Not a new story, but one that seems to keep resurfacing. Maybe there’s a crumb of wisdom that intrigues people about this concept. Most people in the Western World have never, for a second, considered life without money, yet for most of the world, and nearly all of our history, this was the natural condition.
Can we all do it tomorrow? No. Can we move toward a less abstract, personally productive life? Yes. Click the photo to read the short article or link below to visit the website and his book.
Mark Boyle has a cuppa out the front of his caravan. He has forgone money and says he has found happiness.
“I believe the fact that we no longer see the direct repercussions our purchases have on the people, environment and animals they affect is the factor that unites these problems. The degrees of separation between the consumer and the consumed have increased so much that it now means we’re completely unaware of the levels of destruction and suffering embodied in the ‘stuff’ we buy.”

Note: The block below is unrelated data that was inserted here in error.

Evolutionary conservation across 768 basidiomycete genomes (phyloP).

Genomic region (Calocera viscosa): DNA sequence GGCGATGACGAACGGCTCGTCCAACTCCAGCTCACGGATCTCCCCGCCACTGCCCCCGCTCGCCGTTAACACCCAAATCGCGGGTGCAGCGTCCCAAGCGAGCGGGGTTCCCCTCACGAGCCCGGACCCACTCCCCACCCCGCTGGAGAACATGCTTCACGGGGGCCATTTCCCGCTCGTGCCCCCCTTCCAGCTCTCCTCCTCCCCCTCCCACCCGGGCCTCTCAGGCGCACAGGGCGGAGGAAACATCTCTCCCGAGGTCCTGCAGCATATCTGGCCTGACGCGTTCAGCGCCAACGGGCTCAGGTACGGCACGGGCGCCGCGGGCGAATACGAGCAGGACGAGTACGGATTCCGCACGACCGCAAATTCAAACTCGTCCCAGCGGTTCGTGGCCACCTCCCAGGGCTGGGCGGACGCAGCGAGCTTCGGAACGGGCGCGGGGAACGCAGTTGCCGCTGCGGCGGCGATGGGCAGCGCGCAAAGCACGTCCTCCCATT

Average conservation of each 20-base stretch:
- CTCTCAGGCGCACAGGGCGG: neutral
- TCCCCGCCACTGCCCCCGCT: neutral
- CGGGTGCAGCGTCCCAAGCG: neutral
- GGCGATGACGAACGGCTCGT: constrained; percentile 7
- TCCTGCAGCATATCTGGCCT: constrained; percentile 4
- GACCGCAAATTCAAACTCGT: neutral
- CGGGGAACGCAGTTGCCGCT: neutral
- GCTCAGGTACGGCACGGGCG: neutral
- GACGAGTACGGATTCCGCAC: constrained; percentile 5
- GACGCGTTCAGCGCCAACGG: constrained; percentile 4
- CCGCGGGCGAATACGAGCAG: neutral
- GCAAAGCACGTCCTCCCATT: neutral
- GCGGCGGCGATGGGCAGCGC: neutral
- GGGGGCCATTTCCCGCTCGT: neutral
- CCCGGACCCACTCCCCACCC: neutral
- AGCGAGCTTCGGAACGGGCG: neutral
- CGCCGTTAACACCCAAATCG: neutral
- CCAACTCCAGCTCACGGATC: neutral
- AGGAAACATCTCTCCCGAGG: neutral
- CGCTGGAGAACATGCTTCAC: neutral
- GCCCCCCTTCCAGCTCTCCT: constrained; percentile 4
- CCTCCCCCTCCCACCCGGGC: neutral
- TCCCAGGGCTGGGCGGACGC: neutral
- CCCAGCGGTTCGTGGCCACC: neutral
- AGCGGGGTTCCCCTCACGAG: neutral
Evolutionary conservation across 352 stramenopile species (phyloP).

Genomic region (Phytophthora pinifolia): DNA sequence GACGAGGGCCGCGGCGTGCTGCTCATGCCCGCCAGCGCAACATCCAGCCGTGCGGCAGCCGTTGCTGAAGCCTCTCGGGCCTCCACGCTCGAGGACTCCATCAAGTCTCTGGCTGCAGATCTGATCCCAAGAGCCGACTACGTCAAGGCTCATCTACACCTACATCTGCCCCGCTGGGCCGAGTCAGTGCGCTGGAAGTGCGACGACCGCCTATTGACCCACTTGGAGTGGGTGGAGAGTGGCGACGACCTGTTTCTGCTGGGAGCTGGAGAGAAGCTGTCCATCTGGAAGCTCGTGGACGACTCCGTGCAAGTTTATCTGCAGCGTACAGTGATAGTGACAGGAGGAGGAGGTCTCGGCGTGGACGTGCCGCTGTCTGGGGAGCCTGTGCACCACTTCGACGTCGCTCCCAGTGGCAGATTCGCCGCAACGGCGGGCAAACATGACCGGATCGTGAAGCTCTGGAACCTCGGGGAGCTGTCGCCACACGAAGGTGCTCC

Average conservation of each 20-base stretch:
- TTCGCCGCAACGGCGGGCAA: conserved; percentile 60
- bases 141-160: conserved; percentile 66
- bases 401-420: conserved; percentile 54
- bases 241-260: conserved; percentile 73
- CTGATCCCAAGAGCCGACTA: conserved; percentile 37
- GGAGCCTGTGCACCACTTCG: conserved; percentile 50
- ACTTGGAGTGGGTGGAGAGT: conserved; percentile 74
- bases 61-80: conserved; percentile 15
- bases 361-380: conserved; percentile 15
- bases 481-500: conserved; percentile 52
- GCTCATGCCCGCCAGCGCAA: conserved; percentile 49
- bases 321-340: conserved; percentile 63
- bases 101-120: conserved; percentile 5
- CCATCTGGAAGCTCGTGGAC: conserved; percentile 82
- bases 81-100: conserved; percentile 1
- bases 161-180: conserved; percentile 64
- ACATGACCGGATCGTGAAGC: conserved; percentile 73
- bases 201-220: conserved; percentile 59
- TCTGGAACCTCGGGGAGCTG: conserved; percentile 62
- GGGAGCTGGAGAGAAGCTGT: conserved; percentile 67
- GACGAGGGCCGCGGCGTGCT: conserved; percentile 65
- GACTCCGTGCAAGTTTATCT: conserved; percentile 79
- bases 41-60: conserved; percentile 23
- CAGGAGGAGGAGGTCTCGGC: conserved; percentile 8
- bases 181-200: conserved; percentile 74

This is the most salient point that so many of us miss in our daily routine.
“Very few people actually want to cause suffering to others; most just don’t have any idea that they directly are. The tool that has enabled this separation is money, especially in its globalised format.”
“I am not anti anything. I am pro-nature, pro-community and pro-happiness. And that’s the thing I don’t get – if all this consumerism and environmental destruction brought happiness, it would make some sense. But all the key indicators of unhappiness – depression, crime, mental illness, obesity, suicide and so on are on the increase. More money it seems, does not equate to more happiness.”
Mark Boyle is the founder of the Freeconomy Community www.justfortheloveofit.org. The Moneyless Man, a book about his year without money, is available here and elsewhere on the web.